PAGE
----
Police turn to Alexa in murder case


Posts: 8,321   +103
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In brief: Not for the first time, police are turning to Amazon’s digital assistant Alexa in the hope of solving a murder.

The victim in question was 32-year-old Silvia Galva. Her boyfriend, 43-year-old Reechard Crespo, claims the death was an accident that occurred as the two engaged in a physical altercation. He says the pair were having an argument, and Crespo was trying to drag her off his bed. Galva grabbed a spear with a 12-inch blade in an attempt to stop herself being pulled, but the spear broke and impaled her in her chest. Crespo pulled the blade out in an alleged attempt to save her, but Galva died.

According to the Sun Sentinel, police obtained a search warrant for anything recorded on the two Alexa-powered devices found in the apartment.

“It is believed that evidence of crimes, audio recordings capturing the attack on victim Silvia Crespo that occurred in the main bedroom [...] may be found on the server maintained by or for Amazon,” police wrote in their probable cause statement seeking the warrant.

Amazon says its devices don’t record or save any audio unless they hear the “Alexa” wake word, so the chances of finding anything incriminating is probably slim. The company has, however, handed over “multiple recordings,” though neither the firm nor police have revealed what they contain. Hallandale Beach Police Department spokesman Sgt Pedro Abut said the department is "in the process of analysing the information that was sent to us."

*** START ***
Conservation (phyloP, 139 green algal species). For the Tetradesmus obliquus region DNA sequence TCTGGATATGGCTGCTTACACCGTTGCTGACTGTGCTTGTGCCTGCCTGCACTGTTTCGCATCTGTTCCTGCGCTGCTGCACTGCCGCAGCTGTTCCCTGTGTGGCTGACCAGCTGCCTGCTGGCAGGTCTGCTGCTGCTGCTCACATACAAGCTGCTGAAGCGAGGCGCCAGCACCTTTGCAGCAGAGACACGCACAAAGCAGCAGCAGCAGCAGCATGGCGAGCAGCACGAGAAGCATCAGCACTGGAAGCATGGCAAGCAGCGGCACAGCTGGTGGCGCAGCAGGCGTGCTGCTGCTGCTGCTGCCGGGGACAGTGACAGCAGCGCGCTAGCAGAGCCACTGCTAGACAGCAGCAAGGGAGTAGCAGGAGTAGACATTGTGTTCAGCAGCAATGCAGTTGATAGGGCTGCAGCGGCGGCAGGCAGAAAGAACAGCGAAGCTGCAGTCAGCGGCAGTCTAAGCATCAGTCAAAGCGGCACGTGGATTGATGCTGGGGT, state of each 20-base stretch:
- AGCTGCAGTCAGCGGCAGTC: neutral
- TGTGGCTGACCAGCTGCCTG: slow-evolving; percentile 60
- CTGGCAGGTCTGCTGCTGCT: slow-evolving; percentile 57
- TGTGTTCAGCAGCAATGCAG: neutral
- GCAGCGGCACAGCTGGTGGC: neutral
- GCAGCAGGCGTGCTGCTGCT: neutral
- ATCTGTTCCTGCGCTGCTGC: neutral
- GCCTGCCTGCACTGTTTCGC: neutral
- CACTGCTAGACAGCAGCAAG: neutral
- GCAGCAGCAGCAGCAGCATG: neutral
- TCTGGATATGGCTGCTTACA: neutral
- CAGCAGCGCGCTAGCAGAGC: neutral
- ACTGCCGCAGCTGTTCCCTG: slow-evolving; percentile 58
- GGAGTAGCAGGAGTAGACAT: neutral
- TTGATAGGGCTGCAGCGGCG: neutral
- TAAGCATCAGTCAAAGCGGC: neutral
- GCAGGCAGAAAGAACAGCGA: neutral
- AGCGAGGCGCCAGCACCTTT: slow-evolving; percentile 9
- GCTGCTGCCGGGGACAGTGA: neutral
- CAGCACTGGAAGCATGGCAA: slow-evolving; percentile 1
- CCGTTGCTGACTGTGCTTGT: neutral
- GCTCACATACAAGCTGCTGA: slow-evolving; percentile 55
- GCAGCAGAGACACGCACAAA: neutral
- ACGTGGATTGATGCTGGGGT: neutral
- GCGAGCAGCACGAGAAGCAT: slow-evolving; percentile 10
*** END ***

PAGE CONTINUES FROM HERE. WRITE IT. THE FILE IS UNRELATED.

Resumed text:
Crespo is currently free on a $65,000 bond.

This isn’t the first time Alexa has been named as a potential murder witness. Last year, a judge told Amazon to hand over Echo recordings to prosecutors in a murder case—one that ended in a mistrial. Another murder case in 2016 also saw police ask for Amazon Echo data. Charges against the suspect in that instance were ultimately dropped.

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Uncle Al

Posts: 9,323   +8,513
Haven't there been a number of warrants that produced lengthy records on Alexa as well as other systems? The exclusions that you have to agree to prevent you from being able to go after them for full time recordings, or so the Law Review says ....


Posts: 4,458   +6,650
Maybe the first warning sign should've been the fact that this guy kept a SPEAR in his bedroom. Then again, this was in Florida.


Posts: 3,373   +3,042
Cell phones track you even when you tell them not to. Your "smart" stuff in your home, records who's at the door, how many times you watch television and which shows, what you do on your computer and the "alexa" records everything. It's a police department, CIA/FBI/NSA dream!
And the funny think? WE INVITED IT INTO OUR HOMES for the "convenience".